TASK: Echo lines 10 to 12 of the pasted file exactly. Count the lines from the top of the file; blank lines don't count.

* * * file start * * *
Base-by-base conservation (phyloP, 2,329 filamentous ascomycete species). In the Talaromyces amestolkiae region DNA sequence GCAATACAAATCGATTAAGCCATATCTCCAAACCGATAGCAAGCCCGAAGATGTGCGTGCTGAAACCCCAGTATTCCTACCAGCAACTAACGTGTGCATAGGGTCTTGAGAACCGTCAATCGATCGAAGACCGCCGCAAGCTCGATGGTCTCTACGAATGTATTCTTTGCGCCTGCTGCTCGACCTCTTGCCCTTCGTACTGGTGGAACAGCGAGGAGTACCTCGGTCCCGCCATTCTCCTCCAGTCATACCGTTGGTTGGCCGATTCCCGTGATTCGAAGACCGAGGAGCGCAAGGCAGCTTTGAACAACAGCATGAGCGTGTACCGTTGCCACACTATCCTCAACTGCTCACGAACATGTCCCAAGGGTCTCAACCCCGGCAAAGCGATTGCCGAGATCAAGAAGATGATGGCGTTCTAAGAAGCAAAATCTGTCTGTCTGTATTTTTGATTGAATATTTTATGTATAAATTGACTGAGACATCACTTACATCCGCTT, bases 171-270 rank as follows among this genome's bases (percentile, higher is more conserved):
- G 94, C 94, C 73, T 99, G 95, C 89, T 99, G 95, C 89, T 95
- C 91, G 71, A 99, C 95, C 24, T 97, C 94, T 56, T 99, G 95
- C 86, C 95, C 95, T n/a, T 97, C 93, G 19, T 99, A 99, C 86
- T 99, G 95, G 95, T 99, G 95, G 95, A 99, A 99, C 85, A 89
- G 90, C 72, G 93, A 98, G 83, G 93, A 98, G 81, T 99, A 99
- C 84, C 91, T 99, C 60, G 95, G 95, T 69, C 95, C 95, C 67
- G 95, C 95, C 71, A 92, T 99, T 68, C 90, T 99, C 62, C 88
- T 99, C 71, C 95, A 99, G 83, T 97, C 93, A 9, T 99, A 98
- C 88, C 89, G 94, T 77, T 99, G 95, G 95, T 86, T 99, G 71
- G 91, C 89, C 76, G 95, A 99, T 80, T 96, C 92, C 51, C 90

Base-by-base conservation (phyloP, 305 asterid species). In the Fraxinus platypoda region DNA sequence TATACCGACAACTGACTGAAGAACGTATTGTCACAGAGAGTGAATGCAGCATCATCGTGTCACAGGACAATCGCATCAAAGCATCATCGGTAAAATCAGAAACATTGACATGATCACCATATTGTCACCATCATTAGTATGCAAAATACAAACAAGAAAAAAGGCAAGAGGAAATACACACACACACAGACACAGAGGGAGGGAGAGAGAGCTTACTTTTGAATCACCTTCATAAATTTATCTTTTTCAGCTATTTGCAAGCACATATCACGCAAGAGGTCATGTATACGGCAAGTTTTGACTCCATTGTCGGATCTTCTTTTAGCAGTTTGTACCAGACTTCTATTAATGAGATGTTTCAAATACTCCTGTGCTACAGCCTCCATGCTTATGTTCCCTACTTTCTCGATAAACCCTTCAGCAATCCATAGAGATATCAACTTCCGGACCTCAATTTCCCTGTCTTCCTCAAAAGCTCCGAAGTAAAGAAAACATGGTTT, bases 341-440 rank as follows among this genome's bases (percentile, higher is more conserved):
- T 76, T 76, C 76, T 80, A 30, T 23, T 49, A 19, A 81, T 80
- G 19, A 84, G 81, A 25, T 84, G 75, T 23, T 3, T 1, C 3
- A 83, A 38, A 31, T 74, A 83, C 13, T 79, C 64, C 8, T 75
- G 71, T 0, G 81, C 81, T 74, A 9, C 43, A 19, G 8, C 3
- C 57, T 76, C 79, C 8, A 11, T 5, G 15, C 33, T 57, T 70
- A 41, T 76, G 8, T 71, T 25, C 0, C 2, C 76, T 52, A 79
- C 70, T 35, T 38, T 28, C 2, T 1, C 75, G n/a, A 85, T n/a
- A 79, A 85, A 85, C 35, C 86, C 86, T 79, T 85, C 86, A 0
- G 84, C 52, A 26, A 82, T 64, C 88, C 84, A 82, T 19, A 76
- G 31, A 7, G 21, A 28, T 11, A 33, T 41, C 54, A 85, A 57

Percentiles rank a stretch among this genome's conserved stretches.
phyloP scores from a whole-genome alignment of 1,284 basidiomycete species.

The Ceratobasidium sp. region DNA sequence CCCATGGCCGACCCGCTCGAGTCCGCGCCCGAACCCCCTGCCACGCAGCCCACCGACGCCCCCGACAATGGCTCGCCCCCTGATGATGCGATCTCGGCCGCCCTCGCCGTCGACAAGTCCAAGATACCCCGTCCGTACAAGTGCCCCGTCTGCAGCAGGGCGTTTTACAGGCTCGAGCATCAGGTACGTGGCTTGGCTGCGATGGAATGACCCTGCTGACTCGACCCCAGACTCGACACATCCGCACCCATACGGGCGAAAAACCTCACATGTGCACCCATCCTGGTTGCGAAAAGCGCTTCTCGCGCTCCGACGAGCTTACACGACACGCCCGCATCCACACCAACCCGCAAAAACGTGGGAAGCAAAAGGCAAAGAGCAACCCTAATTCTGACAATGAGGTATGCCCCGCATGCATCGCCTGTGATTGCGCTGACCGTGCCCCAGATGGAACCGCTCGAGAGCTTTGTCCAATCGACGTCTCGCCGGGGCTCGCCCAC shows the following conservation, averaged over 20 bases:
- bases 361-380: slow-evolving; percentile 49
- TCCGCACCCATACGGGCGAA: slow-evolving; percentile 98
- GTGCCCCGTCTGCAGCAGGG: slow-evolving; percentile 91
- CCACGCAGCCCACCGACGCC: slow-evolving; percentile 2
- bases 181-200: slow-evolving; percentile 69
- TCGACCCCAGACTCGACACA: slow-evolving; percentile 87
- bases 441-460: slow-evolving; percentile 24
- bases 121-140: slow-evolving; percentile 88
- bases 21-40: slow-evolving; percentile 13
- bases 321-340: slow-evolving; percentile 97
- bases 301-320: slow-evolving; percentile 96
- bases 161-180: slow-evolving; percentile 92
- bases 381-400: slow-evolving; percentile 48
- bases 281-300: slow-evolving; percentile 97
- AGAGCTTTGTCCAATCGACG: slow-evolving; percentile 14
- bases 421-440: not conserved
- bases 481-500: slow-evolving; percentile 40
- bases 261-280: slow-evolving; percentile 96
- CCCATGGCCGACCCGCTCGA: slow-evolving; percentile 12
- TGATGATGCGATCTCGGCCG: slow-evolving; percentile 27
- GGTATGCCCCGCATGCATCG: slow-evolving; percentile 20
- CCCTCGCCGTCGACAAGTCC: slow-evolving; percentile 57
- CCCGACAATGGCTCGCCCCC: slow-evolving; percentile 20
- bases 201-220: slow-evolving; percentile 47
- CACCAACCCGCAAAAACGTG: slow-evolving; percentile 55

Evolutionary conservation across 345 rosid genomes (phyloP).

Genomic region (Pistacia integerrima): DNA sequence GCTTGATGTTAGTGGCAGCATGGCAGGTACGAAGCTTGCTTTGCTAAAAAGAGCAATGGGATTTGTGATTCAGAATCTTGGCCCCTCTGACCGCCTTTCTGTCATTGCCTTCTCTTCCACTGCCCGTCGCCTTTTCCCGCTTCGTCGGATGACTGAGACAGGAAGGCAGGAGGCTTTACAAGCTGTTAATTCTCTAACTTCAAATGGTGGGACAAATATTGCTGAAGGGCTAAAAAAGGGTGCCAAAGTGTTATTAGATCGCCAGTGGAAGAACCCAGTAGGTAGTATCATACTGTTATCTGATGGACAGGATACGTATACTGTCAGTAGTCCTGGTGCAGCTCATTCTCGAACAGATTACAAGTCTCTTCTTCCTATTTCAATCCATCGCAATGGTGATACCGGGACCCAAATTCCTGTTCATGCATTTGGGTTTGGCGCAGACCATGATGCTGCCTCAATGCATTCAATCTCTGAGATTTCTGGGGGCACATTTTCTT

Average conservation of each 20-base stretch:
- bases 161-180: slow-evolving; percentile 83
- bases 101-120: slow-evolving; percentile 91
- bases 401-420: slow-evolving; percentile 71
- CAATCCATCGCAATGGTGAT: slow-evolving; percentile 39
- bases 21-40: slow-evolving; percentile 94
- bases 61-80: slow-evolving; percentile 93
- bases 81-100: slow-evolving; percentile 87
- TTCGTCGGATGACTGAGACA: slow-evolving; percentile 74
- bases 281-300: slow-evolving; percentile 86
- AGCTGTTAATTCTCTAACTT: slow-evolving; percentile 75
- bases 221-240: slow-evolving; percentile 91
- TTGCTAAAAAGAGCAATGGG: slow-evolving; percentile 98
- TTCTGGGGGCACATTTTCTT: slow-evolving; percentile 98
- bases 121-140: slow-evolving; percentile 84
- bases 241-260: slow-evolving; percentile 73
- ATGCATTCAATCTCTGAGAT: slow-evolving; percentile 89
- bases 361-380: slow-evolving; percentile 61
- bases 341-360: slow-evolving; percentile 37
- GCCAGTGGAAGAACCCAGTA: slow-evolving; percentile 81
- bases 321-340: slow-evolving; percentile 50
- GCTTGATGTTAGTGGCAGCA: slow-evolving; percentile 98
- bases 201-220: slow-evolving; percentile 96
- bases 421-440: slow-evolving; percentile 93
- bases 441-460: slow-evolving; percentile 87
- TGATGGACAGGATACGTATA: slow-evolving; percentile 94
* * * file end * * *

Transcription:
- C 88, C 89, G 94, T 77, T 99, G 95, G 95, T 86, T 99, G 71
- G 91, C 89, C 76, G 95, A 99, T 80, T 96, C 92, C 51, C 90

Base-by-base conservation (phyloP, 305 asterid species). In the Fraxinus platypoda region DNA sequence TATACCGACAACTGACTGAAGAACGTATTGTCACAGAGAGTGAATGCAGCATCATCGTGTCACAGGACAATCGCATCAAAGCATCATCGGTAAAATCAGAAACATTGACATGATCACCATATTGTCACCATCATTAGTATGCAAAATACAAACAAGAAAAAAGGCAAGAGGAAATACACACACACACAGACACAGAGGGAGGGAGAGAGAGCTTACTTTTGAATCACCTTCATAAATTTATCTTTTTCAGCTATTTGCAAGCACATATCACGCAAGAGGTCATGTATACGGCAAGTTTTGACTCCATTGTCGGATCTTCTTTTAGCAGTTTGTACCAGACTTCTATTAATGAGATGTTTCAAATACTCCTGTGCTACAGCCTCCATGCTTATGTTCCCTACTTTCTCGATAAACCCTTCAGCAATCCATAGAGATATCAACTTCCGGACCTCAATTTCCCTGTCTTCCTCAAAAGCTCCGAAGTAAAGAAAACATGGTTT, bases 341-440 rank as follows among this genome's bases (percentile, higher is more conserved):